An exercise of the senses.
I block out the noise and let each note embrace and resonate within me. My fingers, so familiar with the tune, skip across the ivory. The cool unblemished keys warm to my touch. I breathe deep, filling my lungs with air rife with stale cigarette and cigar smoke. But I hardly take notice. I reach the crescendo and the last note fades away, leaving me once again exposed to the present.
With a sigh, I reach up to stretch my stiff white collar to alleviate the chafing. I grab my wineglass, emptying it with a large gulp. The deep red wine, while initially sweet, carried a sharp and bitter aftertaste. Every taste bud on my tongue stiffens and tries to retreat in protest. With a grimace, I set the glass back down, wondering what I should play next.
Then I see her.
In the middle of the dimly lit room, an old woman nurses a glass of white wine. Her wrinkled face speaks of untold hardships and sorrow. The candle on the small, round mahogany table only deepens the creases in her wizened face. A single tear eases down her cheek. The candle’s flame glints in the drop, making it appear like a smooth, polished gold nugget.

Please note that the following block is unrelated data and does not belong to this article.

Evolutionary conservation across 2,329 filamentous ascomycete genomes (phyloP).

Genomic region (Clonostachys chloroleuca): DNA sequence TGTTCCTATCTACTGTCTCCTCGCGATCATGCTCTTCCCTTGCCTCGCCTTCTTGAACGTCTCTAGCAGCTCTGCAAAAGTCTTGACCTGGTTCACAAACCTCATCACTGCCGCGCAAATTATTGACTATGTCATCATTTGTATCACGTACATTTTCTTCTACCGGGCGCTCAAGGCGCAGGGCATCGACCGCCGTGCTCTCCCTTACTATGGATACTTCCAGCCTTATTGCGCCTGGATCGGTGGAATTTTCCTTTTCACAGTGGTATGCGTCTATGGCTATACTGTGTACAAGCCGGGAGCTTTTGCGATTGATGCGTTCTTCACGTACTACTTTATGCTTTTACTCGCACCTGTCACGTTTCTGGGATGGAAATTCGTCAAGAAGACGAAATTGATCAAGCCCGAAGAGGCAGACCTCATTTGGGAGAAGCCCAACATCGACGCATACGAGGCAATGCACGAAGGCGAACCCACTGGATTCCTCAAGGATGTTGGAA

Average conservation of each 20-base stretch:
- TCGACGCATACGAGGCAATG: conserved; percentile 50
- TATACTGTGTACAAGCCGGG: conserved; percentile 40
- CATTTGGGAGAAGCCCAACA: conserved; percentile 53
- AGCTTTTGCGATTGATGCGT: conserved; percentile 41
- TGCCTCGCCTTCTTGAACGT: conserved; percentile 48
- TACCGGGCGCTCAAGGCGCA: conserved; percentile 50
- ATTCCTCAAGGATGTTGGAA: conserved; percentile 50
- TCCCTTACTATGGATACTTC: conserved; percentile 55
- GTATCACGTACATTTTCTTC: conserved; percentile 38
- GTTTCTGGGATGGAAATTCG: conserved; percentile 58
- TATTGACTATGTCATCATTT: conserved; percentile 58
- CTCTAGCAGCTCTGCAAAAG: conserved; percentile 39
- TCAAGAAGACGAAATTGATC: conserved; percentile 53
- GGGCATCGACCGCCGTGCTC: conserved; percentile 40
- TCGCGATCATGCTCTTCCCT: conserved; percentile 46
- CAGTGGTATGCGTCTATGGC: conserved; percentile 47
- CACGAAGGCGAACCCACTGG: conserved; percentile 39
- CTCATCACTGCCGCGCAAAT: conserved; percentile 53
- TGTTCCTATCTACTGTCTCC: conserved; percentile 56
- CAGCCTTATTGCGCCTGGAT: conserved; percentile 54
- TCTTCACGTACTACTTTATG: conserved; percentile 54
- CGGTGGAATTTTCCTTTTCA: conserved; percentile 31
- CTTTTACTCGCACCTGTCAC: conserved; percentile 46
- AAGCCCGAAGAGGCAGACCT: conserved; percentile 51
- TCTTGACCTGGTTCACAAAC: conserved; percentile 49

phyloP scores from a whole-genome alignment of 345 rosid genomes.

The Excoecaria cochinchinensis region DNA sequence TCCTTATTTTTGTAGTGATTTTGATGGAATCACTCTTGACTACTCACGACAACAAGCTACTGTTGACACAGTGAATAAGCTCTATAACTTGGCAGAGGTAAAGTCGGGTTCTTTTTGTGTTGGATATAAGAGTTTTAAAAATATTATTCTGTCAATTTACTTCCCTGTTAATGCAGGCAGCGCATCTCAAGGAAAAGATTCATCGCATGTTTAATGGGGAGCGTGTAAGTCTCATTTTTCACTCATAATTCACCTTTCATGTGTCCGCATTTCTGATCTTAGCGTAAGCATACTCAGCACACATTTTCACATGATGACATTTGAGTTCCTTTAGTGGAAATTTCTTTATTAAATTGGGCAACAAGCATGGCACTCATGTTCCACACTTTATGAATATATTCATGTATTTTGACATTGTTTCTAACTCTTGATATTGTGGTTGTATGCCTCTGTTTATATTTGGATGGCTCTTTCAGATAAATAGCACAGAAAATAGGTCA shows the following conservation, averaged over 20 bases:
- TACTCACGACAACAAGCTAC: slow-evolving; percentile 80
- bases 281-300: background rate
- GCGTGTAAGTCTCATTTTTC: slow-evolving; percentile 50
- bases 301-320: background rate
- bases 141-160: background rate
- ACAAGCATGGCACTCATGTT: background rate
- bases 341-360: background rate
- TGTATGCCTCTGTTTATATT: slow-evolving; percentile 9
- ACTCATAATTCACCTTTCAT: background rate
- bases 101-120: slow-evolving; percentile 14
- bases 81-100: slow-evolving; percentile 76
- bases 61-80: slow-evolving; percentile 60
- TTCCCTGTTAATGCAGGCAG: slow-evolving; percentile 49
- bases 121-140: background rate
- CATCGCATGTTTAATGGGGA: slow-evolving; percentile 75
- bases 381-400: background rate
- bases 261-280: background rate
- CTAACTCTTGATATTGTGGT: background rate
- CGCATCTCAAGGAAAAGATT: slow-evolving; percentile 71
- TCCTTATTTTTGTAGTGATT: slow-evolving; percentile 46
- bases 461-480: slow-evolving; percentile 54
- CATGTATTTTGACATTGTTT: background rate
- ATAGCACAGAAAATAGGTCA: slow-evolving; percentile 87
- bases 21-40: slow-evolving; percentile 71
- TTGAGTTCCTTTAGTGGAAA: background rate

My gaze inches up the trail left by her tear until it locks with her clear blue eyes alight with a half forgotten memory of joy.
I smile, remembering what my teacher told me long ago, “If the adulation of the crowds fade or never appear, try instead to bring joy to one person at a time with your gift.”
I remove the yellowed and brittle sheet music off the stand to replace it with another. I nod to the lady and begin to play for her and for her alone.
My teacher was right. Bringing joy to one is enough.